Erosion in the average ticket price continues to reflect consumers' ongoing focus on value through frequenting discount outlets to purchase branded merchandise. The value retail space keeps gaining new entrants, with many opening this fall, including Macy's Backstage, Primark and J. Crew Mercantile, not to mention ongoing growth of fast fashion participants such as Zara and H&M. Finally, lower average unit costs are expected for 2H15 that could continue into next year.
The channel shift was most noticeable in the sales increase at TJX, while Target's remerchandising is beginning to have a positive impact. Similar to Penney, Target also had easy comparisons. Sears Holdings appeared to be the biggest market share donator, sustaining its string of declining comparable store sales.
There is some hope for Q3: Economists saw signs of a steadier economy in the July spending numbers that bode well for the last half of the year. Ongoing signs of consumer strength could begin to outweigh some of the previously mentioned factors affecting recent results. Employment growth and wage gains should be among the biggest contributors to sales growth, but it is hard to project a significant shift in consumer spending patterns from recent quarters.
Delayed back-to-school promotions and sales tax holidays should begin to kick in. Inventories, for the most part, appear to be on the high side, suggesting some promotions pared back in Q2 might be reevaluated. There appears to be more newness in apparel (including denim) that could rekindle consumer interest. In addition, sales trends in athletic footwear and active wear (yoga pants and sports bras) remain strong, suggesting these categories could generate further fashion interest.
New, and extension of recent initiatives, could be additive to some: In an attempt to boost sales, Target will soon test a grocery delivery service, Macy's will experiment with same-day delivery in selected markets, and Kohl's will implement click-and-collect initiatives in some markets.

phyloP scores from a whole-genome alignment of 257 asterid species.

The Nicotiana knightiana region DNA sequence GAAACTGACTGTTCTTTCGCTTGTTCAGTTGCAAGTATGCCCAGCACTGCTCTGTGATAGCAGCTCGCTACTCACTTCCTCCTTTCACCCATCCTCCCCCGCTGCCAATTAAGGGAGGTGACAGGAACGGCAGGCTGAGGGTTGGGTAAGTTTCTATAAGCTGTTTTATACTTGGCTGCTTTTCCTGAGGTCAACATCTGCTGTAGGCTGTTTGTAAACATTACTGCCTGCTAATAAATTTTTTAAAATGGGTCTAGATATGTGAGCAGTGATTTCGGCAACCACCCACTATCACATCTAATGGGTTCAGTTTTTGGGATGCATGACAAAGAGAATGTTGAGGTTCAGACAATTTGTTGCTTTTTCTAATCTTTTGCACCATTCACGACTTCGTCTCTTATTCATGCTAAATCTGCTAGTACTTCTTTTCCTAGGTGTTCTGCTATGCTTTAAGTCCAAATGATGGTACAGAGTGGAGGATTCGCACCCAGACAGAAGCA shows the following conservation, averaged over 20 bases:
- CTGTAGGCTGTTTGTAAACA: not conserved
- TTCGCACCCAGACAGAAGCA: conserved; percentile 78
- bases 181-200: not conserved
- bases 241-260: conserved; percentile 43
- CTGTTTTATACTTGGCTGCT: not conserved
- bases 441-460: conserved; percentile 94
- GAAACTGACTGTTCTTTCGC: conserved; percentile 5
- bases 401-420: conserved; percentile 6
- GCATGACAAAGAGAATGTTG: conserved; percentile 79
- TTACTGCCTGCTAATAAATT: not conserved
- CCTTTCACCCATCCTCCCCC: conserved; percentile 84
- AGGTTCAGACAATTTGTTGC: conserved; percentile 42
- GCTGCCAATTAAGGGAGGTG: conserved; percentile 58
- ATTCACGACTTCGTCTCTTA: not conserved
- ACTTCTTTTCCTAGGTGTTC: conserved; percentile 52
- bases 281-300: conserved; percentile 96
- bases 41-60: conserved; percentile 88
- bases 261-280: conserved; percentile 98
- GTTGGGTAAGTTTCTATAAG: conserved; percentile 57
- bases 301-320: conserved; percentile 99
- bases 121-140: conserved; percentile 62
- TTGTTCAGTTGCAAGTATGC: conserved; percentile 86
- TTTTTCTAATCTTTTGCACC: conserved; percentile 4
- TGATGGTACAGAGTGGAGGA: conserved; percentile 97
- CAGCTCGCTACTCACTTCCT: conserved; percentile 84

On the negative side, end of 2Q inventories seem high: Nevertheless, many retailers stated the current level reflects the anticipated sales pick-up from the delayed free sales tax promotions and the ongoing influence of "wait and see what the other kids are wearing." Vendors' orders are set for the rest of the year; however, the margin impact will depend on the rate of sell-through over the next few months and "realized" margin. There is probably more margin vulnerability for all, as sales could match expectations, but could also be driven by increased promotions if needed.
Jeffrey B. Edelman is director of consumer products industry services for RSM, and is located in the firm's New York office. He routinely advises senior management of companies operating in the consumer and retail sectors on strategic, sourcing, financial, marketing and distribution issues. He also works closely with internal teams on matters such as new business development, transactional advisory, including due diligence and tax. Jeff can be reached at 212.372.1225, or via email at firstname.lastname@example.org.